While many aftermarket alloy wheels are designed to use your car’s original lug nuts or bolts, others require new hardware. It may be something as critical as differences in the wheel’s lug seat design or something as simple as shorter lug heads to allow the wheel’s center caps to fit. If the customer’s aftermarket wheels required hardware. Reference the applicable parts size, pitch, seat design, total length and the appropriate lug wrench socket size.


Note: If a customer has aftermarket wheels installed on their vehicle, tell them to keep a set of your vehicle’s Original Equipment lug nuts or bolts in the trunk just in case they ever need to use their factory spare tire, which must always be installed with the Original Equipment lug hardware.

Proper installation requires that the wheel lug torque always be set to the recommended specification for your vehicle. These torque specifications can be found in the vehicle’s owner’s manual, shop repair manual, or applicable ESM.


Caution: Over tightening wheel lug nuts without the use of a torque wrench may warp a rotor or strip the stud threads.


Wheel lug torque specifications work best with clean threads that are free of dirt, debris, etc. Lug-centric wheels require extra care in mounting on a vehicle. When using shouldered nuts instead of tapered nuts, take extra care to properly locate the wheel. Never use air tools to install high performance wheels! Always use a torque wrench and follow accepted tightening procedures.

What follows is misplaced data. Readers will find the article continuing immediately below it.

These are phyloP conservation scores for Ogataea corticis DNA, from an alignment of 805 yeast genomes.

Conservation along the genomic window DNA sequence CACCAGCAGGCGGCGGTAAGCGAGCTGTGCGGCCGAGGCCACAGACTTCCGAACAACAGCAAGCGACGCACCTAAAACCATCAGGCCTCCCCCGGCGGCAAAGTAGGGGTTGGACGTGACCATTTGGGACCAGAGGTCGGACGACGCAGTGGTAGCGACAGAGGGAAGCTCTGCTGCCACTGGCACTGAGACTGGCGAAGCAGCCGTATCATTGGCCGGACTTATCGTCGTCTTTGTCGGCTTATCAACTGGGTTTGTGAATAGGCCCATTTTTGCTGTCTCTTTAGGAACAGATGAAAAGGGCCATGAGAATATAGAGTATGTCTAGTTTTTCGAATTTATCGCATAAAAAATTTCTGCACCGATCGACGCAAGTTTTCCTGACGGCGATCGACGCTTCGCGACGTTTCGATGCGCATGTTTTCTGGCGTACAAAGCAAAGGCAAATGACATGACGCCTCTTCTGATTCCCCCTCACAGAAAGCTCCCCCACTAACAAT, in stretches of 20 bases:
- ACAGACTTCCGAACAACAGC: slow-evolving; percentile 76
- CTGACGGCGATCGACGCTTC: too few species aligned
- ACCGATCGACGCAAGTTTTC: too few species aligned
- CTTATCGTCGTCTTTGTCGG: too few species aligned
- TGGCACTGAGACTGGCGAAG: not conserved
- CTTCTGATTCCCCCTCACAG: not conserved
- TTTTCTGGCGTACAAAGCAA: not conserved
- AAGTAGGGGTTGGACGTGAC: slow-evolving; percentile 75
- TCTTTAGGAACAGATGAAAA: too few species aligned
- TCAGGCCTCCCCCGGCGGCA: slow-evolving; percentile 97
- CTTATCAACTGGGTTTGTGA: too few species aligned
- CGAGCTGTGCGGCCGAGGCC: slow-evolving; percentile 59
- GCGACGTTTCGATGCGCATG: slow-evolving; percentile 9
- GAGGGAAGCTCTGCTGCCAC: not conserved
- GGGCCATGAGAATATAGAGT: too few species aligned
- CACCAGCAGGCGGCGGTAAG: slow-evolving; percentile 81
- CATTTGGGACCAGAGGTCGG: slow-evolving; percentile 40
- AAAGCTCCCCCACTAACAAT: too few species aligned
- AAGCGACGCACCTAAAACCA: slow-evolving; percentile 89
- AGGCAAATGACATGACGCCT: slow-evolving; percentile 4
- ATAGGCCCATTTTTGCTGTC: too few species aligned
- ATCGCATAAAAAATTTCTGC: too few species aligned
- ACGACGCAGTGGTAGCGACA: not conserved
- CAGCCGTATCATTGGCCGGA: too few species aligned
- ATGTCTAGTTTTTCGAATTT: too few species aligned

A thread chaser or tap should be used to remove any burrs or obstructions when lug hardware cannot be easily installed and seated by hand. Once you have snuggly hand-tightened lugs down, finish tightening them with an accurate torque wrench. Use the appropriate star pattern (crisscross sequence) for the number of wheel lugs on your vehicle until all have reached their proper torque value. Be careful because if you over-torque a wheel, you can strip a lug nut or hub, stretch or break a stud or bolt, or cause the wheel, brake rotor and/or brake drum to distort.


Use the dry wheel lug torque values specified in the vehicle’s owner’s manual, or refer to the applicable ESM. The chart lists typical torque values that should only be used temporarily until the vehicles exact torque values can be confirmed.

Note: Lubricating the studs or lug nuts with an anti-seize lubricant (even WD40), changes the torque characteristics enough that the wheel may be under torqued or over torqued.

Be aware that the thickness of an aftermarket alloy wheel can differ from Original Equipment wheels, verify that the lug nuts or bolts will engage the threads correctly to tighten to specification. Refer to the chart below to determine the number of turns or the depth of engagement typical for your stud or bolt size.



Caution: Always use a torque wrench and follow accepted tightening procedures. Use the appropriate star pattern (crisscross sequence) for the number of wheel lugs on the wheel until all have reached their proper torque value.

When installing new wheels you should re-torque the wheel lugs after driving the first 50 to 100 miles in case the clamping loads have changed following the initial installation. This is necessary due to the possibility of metal compression/elongation or thermal stresses affecting the wheels as they are breaking in, as well as to verify the accuracy of the original installation. When rechecking torque value, wait for the wheels to cool to ambient temperature (never torque a hot wheel). Loosen and retighten to value, in sequence. Simply repeat the same torque procedure.


Remember, what actually holds a wheel on the vehicle is force friction that is created once the lug nuts are torqued to specifications set for the vehicle.